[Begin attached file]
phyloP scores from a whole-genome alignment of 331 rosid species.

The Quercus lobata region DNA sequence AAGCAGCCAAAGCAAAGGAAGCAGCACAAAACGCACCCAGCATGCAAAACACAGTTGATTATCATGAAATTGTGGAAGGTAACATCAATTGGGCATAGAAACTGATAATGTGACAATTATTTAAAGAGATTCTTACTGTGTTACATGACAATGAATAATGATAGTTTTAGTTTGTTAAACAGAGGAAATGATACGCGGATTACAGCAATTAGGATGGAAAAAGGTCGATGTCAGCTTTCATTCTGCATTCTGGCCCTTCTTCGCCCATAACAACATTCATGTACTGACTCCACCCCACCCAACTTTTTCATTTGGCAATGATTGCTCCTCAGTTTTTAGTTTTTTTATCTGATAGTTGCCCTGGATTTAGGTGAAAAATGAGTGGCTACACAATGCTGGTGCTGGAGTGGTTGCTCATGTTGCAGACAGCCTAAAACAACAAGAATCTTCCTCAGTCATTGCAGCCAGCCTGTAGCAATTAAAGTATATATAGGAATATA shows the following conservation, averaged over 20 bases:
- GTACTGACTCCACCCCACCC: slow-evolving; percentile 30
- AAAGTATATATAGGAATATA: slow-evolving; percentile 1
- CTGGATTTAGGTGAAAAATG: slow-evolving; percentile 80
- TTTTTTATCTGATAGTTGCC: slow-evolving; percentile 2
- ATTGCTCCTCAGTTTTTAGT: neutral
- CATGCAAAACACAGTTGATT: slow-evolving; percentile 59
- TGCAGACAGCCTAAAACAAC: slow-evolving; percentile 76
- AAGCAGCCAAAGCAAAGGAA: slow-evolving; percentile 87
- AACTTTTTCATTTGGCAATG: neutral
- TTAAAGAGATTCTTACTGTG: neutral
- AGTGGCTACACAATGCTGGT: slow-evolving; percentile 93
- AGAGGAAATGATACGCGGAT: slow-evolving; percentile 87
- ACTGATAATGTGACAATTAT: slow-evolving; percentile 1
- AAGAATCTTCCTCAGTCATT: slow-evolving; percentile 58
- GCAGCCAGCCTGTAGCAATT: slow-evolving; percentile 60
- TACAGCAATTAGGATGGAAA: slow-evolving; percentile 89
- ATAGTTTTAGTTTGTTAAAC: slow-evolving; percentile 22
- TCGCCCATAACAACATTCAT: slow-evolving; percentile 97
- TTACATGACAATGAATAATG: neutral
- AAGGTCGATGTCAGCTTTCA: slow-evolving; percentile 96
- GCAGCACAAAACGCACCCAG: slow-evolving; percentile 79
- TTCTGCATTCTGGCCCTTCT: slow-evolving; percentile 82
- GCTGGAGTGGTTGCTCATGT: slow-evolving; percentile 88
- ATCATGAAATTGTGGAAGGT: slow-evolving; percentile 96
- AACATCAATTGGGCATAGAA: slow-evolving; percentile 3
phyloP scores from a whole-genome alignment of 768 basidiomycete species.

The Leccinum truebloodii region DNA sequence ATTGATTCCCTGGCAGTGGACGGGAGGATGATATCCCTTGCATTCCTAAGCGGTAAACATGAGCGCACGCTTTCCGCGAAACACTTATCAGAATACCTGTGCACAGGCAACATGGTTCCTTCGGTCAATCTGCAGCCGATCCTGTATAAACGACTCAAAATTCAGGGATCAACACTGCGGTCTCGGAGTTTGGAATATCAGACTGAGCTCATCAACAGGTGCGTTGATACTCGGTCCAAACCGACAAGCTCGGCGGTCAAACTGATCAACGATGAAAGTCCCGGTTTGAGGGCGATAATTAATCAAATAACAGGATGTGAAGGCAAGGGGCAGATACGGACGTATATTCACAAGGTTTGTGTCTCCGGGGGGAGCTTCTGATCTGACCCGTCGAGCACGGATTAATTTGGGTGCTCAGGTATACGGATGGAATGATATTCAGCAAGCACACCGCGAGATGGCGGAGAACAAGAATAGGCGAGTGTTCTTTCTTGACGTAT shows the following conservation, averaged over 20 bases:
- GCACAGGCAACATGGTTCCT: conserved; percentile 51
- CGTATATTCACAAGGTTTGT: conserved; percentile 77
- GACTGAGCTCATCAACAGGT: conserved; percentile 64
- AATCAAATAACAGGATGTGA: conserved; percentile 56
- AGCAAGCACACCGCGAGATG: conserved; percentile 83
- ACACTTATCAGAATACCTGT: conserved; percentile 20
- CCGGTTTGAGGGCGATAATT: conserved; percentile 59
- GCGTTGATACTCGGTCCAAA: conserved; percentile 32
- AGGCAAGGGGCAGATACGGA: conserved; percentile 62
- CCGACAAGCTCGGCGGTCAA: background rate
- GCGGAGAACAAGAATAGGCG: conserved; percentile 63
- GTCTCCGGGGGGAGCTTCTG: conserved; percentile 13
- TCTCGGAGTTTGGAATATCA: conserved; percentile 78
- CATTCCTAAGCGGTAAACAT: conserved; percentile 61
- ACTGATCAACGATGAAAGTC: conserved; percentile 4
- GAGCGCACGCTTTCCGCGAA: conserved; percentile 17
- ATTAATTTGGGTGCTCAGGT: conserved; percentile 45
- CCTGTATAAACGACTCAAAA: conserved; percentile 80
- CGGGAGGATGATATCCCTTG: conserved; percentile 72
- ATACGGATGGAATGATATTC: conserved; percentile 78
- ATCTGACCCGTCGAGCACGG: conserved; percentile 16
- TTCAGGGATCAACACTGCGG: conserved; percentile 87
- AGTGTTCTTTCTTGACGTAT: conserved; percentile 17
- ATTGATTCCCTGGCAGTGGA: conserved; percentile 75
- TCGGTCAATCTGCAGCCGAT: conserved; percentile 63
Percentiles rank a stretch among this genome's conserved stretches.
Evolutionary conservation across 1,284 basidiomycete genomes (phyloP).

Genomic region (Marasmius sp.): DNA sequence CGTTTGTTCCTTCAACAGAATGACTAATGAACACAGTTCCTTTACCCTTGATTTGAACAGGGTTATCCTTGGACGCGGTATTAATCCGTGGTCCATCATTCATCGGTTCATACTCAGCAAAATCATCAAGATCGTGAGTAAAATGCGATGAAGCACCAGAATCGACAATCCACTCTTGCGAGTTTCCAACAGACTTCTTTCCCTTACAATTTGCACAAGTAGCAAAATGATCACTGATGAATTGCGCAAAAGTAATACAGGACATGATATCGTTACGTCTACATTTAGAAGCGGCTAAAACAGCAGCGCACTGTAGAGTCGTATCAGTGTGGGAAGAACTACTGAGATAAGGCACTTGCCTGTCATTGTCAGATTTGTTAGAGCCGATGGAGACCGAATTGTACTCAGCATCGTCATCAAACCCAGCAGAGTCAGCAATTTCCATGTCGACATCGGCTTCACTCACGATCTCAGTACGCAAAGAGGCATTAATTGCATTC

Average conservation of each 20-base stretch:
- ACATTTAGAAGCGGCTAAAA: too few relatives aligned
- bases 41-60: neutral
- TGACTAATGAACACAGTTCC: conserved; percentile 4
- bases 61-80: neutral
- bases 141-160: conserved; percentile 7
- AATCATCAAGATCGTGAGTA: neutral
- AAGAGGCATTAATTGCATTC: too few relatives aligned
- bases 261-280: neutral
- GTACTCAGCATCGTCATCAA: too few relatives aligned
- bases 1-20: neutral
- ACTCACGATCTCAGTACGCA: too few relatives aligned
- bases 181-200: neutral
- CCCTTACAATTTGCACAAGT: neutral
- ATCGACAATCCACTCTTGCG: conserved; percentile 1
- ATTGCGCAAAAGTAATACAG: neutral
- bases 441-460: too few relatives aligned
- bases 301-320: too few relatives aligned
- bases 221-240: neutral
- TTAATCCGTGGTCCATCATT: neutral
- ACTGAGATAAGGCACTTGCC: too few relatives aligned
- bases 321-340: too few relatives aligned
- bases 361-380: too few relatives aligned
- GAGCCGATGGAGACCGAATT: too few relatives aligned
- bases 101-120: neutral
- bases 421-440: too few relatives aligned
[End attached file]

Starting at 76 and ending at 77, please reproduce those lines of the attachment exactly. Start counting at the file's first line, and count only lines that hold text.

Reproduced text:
- bases 221-240: neutral
- TTAATCCGTGGTCCATCATT: neutral